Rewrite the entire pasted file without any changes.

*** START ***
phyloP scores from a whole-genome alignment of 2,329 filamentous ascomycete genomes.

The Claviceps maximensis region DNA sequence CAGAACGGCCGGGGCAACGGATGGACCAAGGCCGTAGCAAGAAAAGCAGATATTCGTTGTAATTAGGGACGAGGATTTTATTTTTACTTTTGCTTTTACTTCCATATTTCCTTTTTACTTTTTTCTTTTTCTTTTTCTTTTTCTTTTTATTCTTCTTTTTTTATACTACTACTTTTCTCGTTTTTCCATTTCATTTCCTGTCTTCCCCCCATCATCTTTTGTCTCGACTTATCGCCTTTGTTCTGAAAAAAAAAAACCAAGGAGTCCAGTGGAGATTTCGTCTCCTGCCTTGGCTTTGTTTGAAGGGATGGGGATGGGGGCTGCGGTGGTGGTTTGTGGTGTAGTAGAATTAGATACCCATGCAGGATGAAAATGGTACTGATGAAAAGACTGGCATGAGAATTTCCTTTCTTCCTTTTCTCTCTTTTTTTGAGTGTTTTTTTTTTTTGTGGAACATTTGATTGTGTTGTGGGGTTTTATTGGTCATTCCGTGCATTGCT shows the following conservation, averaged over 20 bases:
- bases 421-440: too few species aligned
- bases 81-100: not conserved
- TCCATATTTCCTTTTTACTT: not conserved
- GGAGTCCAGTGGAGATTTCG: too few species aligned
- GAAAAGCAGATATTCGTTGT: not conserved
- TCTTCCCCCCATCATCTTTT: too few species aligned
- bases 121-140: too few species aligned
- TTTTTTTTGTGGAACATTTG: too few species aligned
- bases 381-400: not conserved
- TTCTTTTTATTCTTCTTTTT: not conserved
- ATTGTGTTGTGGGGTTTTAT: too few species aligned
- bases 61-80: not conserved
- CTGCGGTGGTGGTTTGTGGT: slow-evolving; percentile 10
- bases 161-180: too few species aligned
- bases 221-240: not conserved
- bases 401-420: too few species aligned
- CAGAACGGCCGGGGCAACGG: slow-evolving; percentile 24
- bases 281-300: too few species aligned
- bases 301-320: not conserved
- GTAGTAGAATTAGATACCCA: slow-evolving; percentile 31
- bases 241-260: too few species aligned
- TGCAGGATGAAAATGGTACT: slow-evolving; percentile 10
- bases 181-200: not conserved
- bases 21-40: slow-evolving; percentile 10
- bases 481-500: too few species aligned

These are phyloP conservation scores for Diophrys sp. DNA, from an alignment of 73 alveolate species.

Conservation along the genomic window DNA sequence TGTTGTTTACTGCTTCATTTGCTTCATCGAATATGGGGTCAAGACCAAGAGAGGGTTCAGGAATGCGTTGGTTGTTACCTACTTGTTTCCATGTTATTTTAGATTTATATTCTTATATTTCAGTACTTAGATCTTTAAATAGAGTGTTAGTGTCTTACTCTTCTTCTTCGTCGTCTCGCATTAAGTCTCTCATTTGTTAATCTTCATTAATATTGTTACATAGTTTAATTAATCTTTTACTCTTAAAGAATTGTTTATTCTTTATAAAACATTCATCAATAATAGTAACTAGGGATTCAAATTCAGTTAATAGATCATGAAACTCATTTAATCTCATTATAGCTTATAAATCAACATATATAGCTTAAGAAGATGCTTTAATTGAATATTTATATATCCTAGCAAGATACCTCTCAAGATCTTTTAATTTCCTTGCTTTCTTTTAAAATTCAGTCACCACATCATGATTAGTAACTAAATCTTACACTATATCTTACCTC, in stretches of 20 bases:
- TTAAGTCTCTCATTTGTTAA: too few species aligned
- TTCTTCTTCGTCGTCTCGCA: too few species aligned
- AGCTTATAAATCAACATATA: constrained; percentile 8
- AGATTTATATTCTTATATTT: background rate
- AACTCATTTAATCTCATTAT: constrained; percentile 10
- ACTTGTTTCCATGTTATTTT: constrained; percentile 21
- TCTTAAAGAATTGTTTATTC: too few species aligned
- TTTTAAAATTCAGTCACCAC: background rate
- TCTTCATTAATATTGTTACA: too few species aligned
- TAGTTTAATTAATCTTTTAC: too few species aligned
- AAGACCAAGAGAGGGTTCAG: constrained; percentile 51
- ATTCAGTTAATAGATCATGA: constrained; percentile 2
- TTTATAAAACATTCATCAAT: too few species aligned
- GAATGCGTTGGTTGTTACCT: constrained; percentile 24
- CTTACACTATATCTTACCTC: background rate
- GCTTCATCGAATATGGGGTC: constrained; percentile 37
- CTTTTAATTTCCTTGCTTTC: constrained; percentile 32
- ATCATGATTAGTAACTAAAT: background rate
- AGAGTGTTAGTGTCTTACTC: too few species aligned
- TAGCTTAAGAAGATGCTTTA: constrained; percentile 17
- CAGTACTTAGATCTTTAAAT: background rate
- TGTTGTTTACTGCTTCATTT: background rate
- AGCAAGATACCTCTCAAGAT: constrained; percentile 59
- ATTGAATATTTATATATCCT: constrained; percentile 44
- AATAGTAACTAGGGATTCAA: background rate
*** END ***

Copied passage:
phyloP scores from a whole-genome alignment of 2,329 filamentous ascomycete genomes.

The Claviceps maximensis region DNA sequence CAGAACGGCCGGGGCAACGGATGGACCAAGGCCGTAGCAAGAAAAGCAGATATTCGTTGTAATTAGGGACGAGGATTTTATTTTTACTTTTGCTTTTACTTCCATATTTCCTTTTTACTTTTTTCTTTTTCTTTTTCTTTTTCTTTTTATTCTTCTTTTTTTATACTACTACTTTTCTCGTTTTTCCATTTCATTTCCTGTCTTCCCCCCATCATCTTTTGTCTCGACTTATCGCCTTTGTTCTGAAAAAAAAAAACCAAGGAGTCCAGTGGAGATTTCGTCTCCTGCCTTGGCTTTGTTTGAAGGGATGGGGATGGGGGCTGCGGTGGTGGTTTGTGGTGTAGTAGAATTAGATACCCATGCAGGATGAAAATGGTACTGATGAAAAGACTGGCATGAGAATTTCCTTTCTTCCTTTTCTCTCTTTTTTTGAGTGTTTTTTTTTTTTGTGGAACATTTGATTGTGTTGTGGGGTTTTATTGGTCATTCCGTGCATTGCT shows the following conservation, averaged over 20 bases:
- bases 421-440: too few species aligned
- bases 81-100: not conserved
- TCCATATTTCCTTTTTACTT: not conserved
- GGAGTCCAGTGGAGATTTCG: too few species aligned
- GAAAAGCAGATATTCGTTGT: not conserved
- TCTTCCCCCCATCATCTTTT: too few species aligned
- bases 121-140: too few species aligned
- TTTTTTTTGTGGAACATTTG: too few species aligned
- bases 381-400: not conserved
- TTCTTTTTATTCTTCTTTTT: not conserved
- ATTGTGTTGTGGGGTTTTAT: too few species aligned
- bases 61-80: not conserved
- CTGCGGTGGTGGTTTGTGGT: slow-evolving; percentile 10
- bases 161-180: too few species aligned
- bases 221-240: not conserved
- bases 401-420: too few species aligned
- CAGAACGGCCGGGGCAACGG: slow-evolving; percentile 24
- bases 281-300: too few species aligned
- bases 301-320: not conserved
- GTAGTAGAATTAGATACCCA: slow-evolving; percentile 31
- bases 241-260: too few species aligned
- TGCAGGATGAAAATGGTACT: slow-evolving; percentile 10
- bases 181-200: not conserved
- bases 21-40: slow-evolving; percentile 10
- bases 481-500: too few species aligned

These are phyloP conservation scores for Diophrys sp. DNA, from an alignment of 73 alveolate species.

Conservation along the genomic window DNA sequence TGTTGTTTACTGCTTCATTTGCTTCATCGAATATGGGGTCAAGACCAAGAGAGGGTTCAGGAATGCGTTGGTTGTTACCTACTTGTTTCCATGTTATTTTAGATTTATATTCTTATATTTCAGTACTTAGATCTTTAAATAGAGTGTTAGTGTCTTACTCTTCTTCTTCGTCGTCTCGCATTAAGTCTCTCATTTGTTAATCTTCATTAATATTGTTACATAGTTTAATTAATCTTTTACTCTTAAAGAATTGTTTATTCTTTATAAAACATTCATCAATAATAGTAACTAGGGATTCAAATTCAGTTAATAGATCATGAAACTCATTTAATCTCATTATAGCTTATAAATCAACATATATAGCTTAAGAAGATGCTTTAATTGAATATTTATATATCCTAGCAAGATACCTCTCAAGATCTTTTAATTTCCTTGCTTTCTTTTAAAATTCAGTCACCACATCATGATTAGTAACTAAATCTTACACTATATCTTACCTC, in stretches of 20 bases:
- TTAAGTCTCTCATTTGTTAA: too few species aligned
- TTCTTCTTCGTCGTCTCGCA: too few species aligned
- AGCTTATAAATCAACATATA: constrained; percentile 8
- AGATTTATATTCTTATATTT: background rate
- AACTCATTTAATCTCATTAT: constrained; percentile 10
- ACTTGTTTCCATGTTATTTT: constrained; percentile 21
- TCTTAAAGAATTGTTTATTC: too few species aligned
- TTTTAAAATTCAGTCACCAC: background rate
- TCTTCATTAATATTGTTACA: too few species aligned
- TAGTTTAATTAATCTTTTAC: too few species aligned
- AAGACCAAGAGAGGGTTCAG: constrained; percentile 51
- ATTCAGTTAATAGATCATGA: constrained; percentile 2
- TTTATAAAACATTCATCAAT: too few species aligned
- GAATGCGTTGGTTGTTACCT: constrained; percentile 24
- CTTACACTATATCTTACCTC: background rate
- GCTTCATCGAATATGGGGTC: constrained; percentile 37
- CTTTTAATTTCCTTGCTTTC: constrained; percentile 32
- ATCATGATTAGTAACTAAAT: background rate
- AGAGTGTTAGTGTCTTACTC: too few species aligned
- TAGCTTAAGAAGATGCTTTA: constrained; percentile 17
- CAGTACTTAGATCTTTAAAT: background rate
- TGTTGTTTACTGCTTCATTT: background rate
- AGCAAGATACCTCTCAAGAT: constrained; percentile 59
- ATTGAATATTTATATATCCT: constrained; percentile 44
- AATAGTAACTAGGGATTCAA: background rate